Human Rights

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‘Christianists’ Howl at Obama’s Truth-telling

President Barack Obama addresses the National Prayer Breakfast at the Washington Hilton in Washington, D.C., Feb. 7, 2013. (Official White House Photo by Pete Souza)

Though founded by a pacifist who spoke for the oppressed, Christianity has contributed to more wars, injustices and genocides – in all corners of the world – than any other religion. But President Obama’s glancing reference to this reality prompted howls of protests, as ex-CIA analyst Paul R. Pillar notes.

A Peace Activist in Federal Prison

The aging federal facilities in Lexington, Kentucky, which include a prison for women. (Photo: Bureau of Prisons)

The U.S. incarcerates its people at the highest rates in the world and many times what other developed nations do, including citizens who engage in non-violent protests against America’s war policies, as Kathy Kelly experienced both in her youth and now as she returned to the same aging prison in Kentucky.

Finding Creative Ways to Torture

George W. Bush taking the presidential oath of office on Jan. 20, 2001. (White House photo)

After World War II, Americans led the way in establishing landmark human rights principles, including a repudiation of torture. But more recent U.S. leaders have chosen to disgrace those ideals by devising euphemisms and end-runs to continue the barbaric practices, as Peter Costantini describes.

Ronald Reagan’s Torture

President Ronald Reagan meeting with Guatemalan dictator Efrain Rios Montt.

From the Archive: George W. Bush’s torture policies may have been extraordinary in the direct participation of U.S. personnel but they were far from unique, with Ronald Reagan having followed a similar path in his anti-leftist wars in Central America, as Robert Parry reported in 2009.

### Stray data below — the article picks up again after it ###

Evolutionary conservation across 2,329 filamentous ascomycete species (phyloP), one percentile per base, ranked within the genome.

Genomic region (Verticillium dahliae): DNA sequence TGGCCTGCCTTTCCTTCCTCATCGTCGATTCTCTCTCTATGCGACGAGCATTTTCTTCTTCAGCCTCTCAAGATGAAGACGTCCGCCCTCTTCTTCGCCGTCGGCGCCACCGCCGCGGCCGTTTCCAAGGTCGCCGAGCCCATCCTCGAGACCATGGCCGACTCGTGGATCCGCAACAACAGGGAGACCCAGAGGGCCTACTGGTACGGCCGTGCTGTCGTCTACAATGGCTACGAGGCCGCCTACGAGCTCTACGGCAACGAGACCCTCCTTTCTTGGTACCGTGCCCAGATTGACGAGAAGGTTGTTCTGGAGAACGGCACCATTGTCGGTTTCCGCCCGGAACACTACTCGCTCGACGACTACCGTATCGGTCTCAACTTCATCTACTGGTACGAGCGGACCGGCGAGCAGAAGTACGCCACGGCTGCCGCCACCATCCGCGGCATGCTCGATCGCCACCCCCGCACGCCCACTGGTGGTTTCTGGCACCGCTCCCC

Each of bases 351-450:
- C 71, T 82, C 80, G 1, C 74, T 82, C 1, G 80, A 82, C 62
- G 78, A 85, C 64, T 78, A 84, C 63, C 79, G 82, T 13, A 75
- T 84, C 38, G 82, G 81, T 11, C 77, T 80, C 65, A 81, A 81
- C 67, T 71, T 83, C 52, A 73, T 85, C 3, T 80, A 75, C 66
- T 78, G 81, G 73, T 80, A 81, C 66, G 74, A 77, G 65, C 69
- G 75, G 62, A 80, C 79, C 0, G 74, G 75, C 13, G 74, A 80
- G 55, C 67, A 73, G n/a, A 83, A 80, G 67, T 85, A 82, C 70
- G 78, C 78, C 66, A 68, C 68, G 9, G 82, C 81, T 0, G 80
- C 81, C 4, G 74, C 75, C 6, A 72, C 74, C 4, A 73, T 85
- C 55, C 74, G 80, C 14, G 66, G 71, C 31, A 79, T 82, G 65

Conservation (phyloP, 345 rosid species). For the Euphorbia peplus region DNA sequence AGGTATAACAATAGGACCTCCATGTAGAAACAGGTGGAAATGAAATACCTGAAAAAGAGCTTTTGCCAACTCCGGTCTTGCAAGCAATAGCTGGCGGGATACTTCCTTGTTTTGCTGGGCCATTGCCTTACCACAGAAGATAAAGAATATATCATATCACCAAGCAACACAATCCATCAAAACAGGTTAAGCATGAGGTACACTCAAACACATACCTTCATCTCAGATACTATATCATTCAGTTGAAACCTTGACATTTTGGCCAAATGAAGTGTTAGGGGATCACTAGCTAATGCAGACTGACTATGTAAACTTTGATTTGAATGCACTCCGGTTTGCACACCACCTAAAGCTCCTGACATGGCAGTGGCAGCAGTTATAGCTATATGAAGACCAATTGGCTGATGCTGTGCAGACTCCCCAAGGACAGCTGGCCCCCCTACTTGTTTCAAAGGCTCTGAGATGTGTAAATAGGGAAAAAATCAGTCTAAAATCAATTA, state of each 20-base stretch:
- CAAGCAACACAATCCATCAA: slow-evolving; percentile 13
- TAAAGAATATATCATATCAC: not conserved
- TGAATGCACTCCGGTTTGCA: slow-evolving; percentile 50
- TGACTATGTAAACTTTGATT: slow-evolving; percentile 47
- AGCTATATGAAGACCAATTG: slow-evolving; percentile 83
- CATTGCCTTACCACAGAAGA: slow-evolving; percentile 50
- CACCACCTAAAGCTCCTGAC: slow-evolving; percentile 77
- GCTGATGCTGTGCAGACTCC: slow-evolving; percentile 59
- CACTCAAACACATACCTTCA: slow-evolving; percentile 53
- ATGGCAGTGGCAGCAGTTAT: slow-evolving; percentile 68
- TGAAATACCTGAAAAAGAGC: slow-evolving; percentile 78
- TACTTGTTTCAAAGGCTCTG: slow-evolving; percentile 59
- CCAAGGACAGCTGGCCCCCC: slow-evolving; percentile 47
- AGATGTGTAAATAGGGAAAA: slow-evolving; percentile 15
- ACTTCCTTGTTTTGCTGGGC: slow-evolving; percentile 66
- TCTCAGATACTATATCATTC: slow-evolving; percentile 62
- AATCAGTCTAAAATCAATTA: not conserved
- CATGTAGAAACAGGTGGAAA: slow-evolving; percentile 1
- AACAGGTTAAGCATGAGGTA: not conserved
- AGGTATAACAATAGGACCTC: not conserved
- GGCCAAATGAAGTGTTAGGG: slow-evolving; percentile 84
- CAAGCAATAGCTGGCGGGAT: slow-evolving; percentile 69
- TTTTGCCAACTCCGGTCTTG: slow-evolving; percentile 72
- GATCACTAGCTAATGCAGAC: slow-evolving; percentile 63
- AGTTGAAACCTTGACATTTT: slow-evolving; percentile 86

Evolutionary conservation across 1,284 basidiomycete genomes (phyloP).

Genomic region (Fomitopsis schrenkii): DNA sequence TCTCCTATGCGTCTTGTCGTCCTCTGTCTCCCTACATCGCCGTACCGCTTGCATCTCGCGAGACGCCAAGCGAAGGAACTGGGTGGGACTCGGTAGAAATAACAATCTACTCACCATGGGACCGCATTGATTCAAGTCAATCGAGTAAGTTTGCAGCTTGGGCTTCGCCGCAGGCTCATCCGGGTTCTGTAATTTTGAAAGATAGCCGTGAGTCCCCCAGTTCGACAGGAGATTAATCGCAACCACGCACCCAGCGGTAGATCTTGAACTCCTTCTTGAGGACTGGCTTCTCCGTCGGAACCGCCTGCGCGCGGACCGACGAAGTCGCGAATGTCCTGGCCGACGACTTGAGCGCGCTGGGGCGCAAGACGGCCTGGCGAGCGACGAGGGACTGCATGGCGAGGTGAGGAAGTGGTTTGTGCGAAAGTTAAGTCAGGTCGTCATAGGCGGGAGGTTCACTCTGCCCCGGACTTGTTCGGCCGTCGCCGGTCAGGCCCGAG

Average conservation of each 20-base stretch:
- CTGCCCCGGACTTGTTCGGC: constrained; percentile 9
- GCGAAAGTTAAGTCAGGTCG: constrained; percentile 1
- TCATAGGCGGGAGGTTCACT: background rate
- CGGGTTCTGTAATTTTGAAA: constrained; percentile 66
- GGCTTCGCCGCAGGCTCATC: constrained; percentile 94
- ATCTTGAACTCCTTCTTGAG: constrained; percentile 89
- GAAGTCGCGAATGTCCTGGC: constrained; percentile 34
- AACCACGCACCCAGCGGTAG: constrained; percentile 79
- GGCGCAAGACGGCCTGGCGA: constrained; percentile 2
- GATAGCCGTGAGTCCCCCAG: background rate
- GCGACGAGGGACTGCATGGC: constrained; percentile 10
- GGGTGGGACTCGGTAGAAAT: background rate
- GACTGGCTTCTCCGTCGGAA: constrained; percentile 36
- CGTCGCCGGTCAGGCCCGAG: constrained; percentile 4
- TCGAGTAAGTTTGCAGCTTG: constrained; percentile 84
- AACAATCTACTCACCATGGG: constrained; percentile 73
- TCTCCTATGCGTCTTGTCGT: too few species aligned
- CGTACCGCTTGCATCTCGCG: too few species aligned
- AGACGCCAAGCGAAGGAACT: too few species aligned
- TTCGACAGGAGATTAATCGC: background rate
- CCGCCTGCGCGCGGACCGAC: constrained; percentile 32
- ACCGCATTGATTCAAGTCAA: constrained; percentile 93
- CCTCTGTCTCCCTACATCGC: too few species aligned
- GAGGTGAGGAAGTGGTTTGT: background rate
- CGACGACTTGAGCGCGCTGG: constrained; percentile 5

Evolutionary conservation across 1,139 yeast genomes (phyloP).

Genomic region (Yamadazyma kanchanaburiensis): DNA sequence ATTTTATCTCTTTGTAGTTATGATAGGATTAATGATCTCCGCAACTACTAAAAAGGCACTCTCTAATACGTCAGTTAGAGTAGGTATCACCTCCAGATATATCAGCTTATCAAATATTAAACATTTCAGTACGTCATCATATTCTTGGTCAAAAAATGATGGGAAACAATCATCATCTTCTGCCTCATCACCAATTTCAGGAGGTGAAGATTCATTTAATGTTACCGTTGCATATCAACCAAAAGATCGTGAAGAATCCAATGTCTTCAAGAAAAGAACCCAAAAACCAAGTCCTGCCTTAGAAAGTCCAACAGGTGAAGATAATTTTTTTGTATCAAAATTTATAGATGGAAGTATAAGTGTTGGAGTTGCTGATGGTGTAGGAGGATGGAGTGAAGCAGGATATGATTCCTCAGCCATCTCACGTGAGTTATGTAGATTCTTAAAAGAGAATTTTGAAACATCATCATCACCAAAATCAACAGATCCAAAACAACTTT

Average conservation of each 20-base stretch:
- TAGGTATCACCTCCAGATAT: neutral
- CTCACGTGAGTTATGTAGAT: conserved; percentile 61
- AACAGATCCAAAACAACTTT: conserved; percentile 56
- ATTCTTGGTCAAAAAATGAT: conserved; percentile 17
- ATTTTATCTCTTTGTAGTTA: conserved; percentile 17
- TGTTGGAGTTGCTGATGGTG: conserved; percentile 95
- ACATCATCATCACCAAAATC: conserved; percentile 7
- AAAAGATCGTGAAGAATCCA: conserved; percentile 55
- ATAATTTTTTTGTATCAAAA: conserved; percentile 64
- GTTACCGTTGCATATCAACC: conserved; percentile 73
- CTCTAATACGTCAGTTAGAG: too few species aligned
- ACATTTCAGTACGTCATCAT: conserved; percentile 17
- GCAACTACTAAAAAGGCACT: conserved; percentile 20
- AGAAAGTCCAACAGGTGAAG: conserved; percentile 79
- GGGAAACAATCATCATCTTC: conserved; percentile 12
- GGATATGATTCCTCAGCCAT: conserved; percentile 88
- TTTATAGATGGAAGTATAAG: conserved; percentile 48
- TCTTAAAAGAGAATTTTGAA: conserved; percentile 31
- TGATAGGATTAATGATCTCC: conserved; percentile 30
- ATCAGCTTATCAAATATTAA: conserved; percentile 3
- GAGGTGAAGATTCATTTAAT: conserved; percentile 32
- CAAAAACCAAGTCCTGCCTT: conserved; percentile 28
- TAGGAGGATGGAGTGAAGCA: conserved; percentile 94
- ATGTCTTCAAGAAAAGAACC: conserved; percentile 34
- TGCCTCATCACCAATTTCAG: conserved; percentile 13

Wretched US Journalism on Ukraine

ukraine-map

Exclusive: The U.S. news media has failed the American people often in recent years by not challenging U.S. government falsehoods, as with Iraq’s WMD. But the most dangerous violation of journalistic principles has occurred in the Ukraine crisis, which has the potential of a nuclear war, writes Robert Parry.

When Silencing Dissent Isn’t News

Ex-CIA analyst Ray McGovern crying out in pain while being arrested on Oct. 30, 2014, in New York City. (A screenshot via The Dissenter at firedoglake.com)

Exclusive: The criminal case against ex-CIA analyst Ray McGovern for “resisting arrest” when he was denied entry to a public speech by retired Gen. David Petraeus appears to be nearly over, but the image of police brutally shielding the mighty from a citizen’s question remains troubling, writes Robert Parry.

A Rush to Judgment in Argentine Bomb Case?

A memorial at the site of the 1994 bombing of the Asociación Mutual Israelita Argentina (AMIA) where 85 people were killed. (Photo credit: Nbelohlavek)

The mysterious death of an Argentine prosecutor has whipped up new suspicions around the case of who bombed the Asociación Mutual Israelita Argentina (AMIA) in 1994 and whether there was an official cover-up, but the evidence on both counts remains dubious or discredited, says Gareth Porter.

Nuclear War and Clashing Ukraine Narratives

Janika Merilo, an Estonian brought into the Ukrainian government to oversee foreign investments. (From her Facebook page via Zero Hedge)

Exclusive: America and Russia have two nearly opposite narratives on Ukraine, which is more an indictment of the U.S. news media which feigns objectivity but disseminates what amounts to propaganda. These divergent narratives are driving the world toward a possible nuclear crisis, writes Robert Parry.

US Deports Professor Sami Al-Arian

Sami Al-Arian and his two children. (Photo credit: Muslimmatters.org)

One of the ugliest post-9/11 trials was the terrorism prosecution of a Palestinian immigrant, Dr. Sami Al-Arian, for using strong words in criticizing Israel and backing Palestinian rights, a case that amounted to thought crimes. It has now ended with Al-Arian’s deportation, note Flynt and Hillary Mann Leverett.

From Tiger Cages to Soup Kitchens

Don Luce, near Niagara Falls. (Photo credit: Ted Lieverman)

Exclusive: As a young man, Don Luce crossed paths with history in Vietnam, evolving from a gung-ho U.S. aid worker into a persuasive opponent of the war, famously exposing the use of “tiger cages” to hold political prisoners, but his life took other remarkable turns, as Ted Lieverman describes.